Paul Cotton – “He didn’t have fans in Key West, Paul had an extended family…Rest in Peace”
By Ralph De Palma
It is with great sadness that I report the passing of music legend and Key Wester, Paul Cotton. Paul didn’t have fans in Key West, he had an extended family. After spending a life in the music business, his only real friends were the musicians he toured and recorded with, until he arrived on his new island home in 2004. He made some great friends, starting with the members of the Paul Cotton Band, and the people he met in his daily life in this very close One Human Family community that he loved.
Paul loved the vibrant and diverse Key West with its unusually large music scene and many performers playing original music, not just “covering songs”. The weather didn’t hurt either. Paul always said, “My fans know where to find me.”
Paul Cotton was born in Alabama and raised on the south side of Chicago. He played the French horn and took up the guitar in his last years of high school because he found it to be “a more portable instrument”. Paul joked that it was hard to sing with eighteen feet of brass tubing in your mouth.
He played Gretsch guitars most of his life. Working with Gretsch, Paul helped design the White Falcon, their top of the line and considered one of the most beautiful guitars in the world. Both Neil Young (Buffalo Springfield) and Steven Stills (Crosby, Stills and Nash) played a White Falcon. It was basically a jazz guitar but they made it rock, and so did Paul.
Paul played with Illinois Speed Press before joining Poco in 1970. He toured with Poco for nearly four decades as the lead vocalist, lead guitarist, and songwriter. It’s difficult with limited space to do justice to his memory. He wrote countless hits and received a number of certified gold and platinum records. Paul headlined at Carnegie Hall, the Hollywood Bowl, and Madison Square Garden and hundreds of Music Festivals. The Beatles’ George Harrison dubbed Paul, “King Cotton”.
Paul saw the city of Key West as a cast of characters where everyone has a story. He also saw parallels between Key West and New Orleans, another of his favorite cities. Paul’s biggest hit “Heart of the Night” was inspired by an evening of fun and music in New Orleans. When he got home, he wrote the song in twenty minutes. Key West has a lot of similarities with New Orleans – diversity, great food, music, and especially songwriting inspirations.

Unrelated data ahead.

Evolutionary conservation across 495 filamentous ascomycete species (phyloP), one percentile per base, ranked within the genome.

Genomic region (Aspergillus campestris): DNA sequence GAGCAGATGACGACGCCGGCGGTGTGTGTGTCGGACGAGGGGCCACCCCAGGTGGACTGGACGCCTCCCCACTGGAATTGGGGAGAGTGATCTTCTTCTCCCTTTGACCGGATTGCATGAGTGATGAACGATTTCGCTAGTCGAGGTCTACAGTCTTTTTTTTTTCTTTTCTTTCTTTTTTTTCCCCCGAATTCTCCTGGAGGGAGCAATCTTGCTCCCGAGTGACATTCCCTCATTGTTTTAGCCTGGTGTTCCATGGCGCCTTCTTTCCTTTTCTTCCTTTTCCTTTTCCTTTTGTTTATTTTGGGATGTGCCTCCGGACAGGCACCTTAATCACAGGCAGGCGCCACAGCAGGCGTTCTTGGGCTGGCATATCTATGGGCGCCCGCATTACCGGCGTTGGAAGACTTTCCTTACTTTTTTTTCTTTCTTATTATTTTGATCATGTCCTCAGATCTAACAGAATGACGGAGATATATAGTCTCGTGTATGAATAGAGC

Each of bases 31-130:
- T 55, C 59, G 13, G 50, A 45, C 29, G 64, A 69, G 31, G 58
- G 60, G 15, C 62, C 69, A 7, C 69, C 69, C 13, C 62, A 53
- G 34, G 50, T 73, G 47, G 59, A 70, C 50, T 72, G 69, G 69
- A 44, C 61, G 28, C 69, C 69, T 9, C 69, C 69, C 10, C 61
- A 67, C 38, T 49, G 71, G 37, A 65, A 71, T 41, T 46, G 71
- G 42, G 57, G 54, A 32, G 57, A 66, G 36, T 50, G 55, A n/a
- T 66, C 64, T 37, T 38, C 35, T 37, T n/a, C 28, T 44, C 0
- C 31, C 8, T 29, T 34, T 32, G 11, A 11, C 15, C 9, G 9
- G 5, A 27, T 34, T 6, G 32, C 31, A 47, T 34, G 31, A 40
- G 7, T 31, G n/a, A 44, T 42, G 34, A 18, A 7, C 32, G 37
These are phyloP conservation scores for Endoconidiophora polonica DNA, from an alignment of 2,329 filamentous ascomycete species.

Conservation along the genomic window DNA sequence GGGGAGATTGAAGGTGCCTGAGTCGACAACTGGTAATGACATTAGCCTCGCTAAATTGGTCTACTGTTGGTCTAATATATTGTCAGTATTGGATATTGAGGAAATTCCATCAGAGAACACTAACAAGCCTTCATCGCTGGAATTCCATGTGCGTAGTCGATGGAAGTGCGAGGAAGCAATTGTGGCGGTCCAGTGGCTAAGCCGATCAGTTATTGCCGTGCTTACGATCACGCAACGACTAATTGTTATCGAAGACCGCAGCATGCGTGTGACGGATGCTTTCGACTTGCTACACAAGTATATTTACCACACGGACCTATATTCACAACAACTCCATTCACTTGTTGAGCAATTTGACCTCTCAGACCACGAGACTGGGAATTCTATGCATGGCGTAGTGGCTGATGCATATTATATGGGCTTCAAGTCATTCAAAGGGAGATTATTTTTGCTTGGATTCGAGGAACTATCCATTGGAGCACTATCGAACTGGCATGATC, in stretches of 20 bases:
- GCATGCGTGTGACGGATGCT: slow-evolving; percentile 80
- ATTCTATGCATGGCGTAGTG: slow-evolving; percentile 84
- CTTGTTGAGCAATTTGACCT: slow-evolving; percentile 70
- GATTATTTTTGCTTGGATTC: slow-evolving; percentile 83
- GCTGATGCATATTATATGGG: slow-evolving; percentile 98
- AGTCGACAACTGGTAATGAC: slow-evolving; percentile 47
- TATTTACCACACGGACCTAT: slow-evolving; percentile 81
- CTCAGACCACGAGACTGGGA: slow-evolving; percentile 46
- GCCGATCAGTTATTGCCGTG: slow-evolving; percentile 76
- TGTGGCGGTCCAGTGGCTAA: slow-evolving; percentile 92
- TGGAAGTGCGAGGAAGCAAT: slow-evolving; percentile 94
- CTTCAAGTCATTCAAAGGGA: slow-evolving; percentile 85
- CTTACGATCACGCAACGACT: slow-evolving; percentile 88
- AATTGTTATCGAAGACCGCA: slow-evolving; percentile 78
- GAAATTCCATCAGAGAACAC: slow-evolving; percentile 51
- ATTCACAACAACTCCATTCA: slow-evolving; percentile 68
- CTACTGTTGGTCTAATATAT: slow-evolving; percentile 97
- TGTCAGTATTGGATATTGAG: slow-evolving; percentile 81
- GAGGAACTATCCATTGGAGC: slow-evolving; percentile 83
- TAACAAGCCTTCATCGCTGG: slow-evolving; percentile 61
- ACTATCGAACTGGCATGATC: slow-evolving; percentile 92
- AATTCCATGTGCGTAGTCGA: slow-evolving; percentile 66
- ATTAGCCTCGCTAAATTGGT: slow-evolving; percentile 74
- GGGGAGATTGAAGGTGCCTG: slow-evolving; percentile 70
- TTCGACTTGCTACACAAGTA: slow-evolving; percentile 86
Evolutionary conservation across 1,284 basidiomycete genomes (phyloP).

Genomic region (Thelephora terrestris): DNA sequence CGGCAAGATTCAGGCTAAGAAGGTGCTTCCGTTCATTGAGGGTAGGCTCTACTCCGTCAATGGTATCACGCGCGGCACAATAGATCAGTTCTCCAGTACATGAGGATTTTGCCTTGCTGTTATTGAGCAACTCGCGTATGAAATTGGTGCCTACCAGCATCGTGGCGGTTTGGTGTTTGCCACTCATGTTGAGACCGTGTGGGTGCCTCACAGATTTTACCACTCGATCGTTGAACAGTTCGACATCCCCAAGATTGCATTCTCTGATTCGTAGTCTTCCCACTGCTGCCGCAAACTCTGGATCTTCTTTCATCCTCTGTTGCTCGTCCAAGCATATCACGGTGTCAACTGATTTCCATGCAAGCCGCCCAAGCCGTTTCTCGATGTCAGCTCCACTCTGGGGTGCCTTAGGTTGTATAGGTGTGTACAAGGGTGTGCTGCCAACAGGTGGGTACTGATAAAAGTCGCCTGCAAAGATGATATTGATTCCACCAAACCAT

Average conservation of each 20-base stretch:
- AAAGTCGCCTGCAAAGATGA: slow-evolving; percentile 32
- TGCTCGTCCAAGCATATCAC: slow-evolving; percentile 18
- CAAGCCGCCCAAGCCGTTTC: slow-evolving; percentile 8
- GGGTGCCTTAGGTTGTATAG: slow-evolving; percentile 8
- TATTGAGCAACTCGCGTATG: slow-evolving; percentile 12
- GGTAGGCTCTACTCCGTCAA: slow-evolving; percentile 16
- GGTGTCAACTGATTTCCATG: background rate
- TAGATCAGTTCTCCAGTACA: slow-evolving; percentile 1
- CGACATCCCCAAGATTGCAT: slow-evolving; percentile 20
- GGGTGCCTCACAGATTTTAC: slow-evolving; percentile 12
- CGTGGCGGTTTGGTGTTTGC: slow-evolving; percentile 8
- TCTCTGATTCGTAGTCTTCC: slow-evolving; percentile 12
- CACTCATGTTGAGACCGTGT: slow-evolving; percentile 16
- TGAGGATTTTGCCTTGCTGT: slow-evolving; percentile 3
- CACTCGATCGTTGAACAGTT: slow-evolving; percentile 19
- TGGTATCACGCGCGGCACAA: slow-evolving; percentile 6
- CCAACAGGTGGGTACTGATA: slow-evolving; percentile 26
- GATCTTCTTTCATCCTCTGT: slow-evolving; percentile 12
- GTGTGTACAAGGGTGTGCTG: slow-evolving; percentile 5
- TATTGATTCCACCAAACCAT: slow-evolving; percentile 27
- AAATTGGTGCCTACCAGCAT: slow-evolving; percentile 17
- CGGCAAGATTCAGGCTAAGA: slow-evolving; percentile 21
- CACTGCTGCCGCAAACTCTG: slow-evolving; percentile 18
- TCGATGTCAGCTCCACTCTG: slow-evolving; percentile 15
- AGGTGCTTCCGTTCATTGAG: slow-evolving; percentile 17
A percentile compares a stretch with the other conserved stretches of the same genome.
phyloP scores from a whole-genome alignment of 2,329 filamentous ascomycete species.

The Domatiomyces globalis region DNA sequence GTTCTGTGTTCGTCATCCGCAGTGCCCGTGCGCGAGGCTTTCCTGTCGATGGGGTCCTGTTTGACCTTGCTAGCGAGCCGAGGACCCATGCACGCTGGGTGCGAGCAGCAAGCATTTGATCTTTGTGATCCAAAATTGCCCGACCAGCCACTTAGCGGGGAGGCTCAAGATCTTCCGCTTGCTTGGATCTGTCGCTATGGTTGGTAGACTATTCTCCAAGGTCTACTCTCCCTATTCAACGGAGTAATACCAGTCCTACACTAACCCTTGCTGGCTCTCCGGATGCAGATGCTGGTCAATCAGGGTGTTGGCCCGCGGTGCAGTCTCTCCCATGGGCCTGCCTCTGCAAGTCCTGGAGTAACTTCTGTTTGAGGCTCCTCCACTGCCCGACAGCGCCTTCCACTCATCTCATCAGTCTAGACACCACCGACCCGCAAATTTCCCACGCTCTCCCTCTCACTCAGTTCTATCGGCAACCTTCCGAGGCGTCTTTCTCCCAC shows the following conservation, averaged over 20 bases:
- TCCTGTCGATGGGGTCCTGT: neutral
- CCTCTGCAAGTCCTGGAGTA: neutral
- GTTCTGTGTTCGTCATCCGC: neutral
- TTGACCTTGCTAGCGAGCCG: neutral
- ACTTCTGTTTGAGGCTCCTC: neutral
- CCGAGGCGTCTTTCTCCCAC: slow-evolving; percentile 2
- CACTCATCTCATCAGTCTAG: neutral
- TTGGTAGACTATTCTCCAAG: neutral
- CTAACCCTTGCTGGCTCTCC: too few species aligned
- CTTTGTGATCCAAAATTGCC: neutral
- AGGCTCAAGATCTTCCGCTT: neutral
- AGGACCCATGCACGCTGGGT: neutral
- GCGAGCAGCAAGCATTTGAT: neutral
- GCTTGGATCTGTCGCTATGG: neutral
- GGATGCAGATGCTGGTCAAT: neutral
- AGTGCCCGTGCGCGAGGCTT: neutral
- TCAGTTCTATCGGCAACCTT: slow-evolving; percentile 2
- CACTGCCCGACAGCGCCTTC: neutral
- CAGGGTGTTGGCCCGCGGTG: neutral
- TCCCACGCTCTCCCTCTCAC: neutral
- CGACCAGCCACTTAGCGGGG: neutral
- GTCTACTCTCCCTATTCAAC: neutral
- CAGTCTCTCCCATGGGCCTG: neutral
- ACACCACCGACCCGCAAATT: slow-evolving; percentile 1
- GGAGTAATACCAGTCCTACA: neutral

Paul credited Jimmy Buffet for making people aware of Key West. Buffet is a great story teller, creating the mythical “Margaritaville” that helped encourage many of his fans to experience Key West for themselves. Paul said, “Some of us actually wanted to move here and write stories like that.”
One of his favorite Key West music experiences was the 2013 Women’s Hope Concert at the Tennessee Williams Theater, where he performed with the great Key West female vocalists. Another highlight was playing with Caffeine Carl at the 2012 Key West Musicians Festival. Paul said they “tore the roof off the place”.
I was hired to photograph the 2013 Keystock Music Festival and remember standing back stage in a crowd of more than 50 people talking to Paul Cotton waiting for the nine time Grammy Award Winners – “Three Dog Night” to arrive. It was a cold February night and they were to go on stage at 9pm and they arrived at 9pm. As they walked in I was trying to get to the front row and get a photo of them, Paul Cotton was right behind me. As they walked by Lead Vocalist, Danny Hutton looked over and said “Hey Paul, how ya doing.” That’s when I realized what a music star Paul Cotton was.
His latest work,”100% Paul Cotton”, recorded and produced in Key West, was released in 2014. All the songs had been previously recorded, but Paul was finally able to produce them the way he had originally conceived them, with the Paul Cotton Band. Album co-producer Russ Scavelli remembers discussing the music with Paul, and him saying “Let’s just do guitars.”
When Russ and Paul first met, they spoke of the 1970s and Paul’s hits. Some of his songs are extremely complex and musically difficult. Russ remembers learning all those songs and how he loved playing them. Paul said, “I remember writing them.” They recorded the “100%” album together for well over 100 hours. In addition, they recorded several other new songs to be released at a later date – one of which Russ feels was Paul’s best ever.
For family reasons, Paul moved to Oregon in 2017 but had always planned to return. Their cars still bear Florida Tags and drivers license. They returned to Key West January, 2020 for an extended stay. Paul participated in the Crooks Annual Second Line Celebration in January and a couple of gigs with his Paul Cotton Band at Schooner’s Wharf Bar in February. He was scheduled to headline the 50th Anniversary of Earth Day with “That Hippie Band” at the Key West Amphitheater on April 22. Unfortunately, the gig was cancelled due to the pandemic, and they returned to Oregon.
Band member and friend Gary Hempsey said, “He was a rock star for real, with history and an easy way about him. Getting to sing and play beside him and the band was a thrill. Those songs came to life.”
A Key West Celebration of Life for Paul Cotton is being planned for early 2022.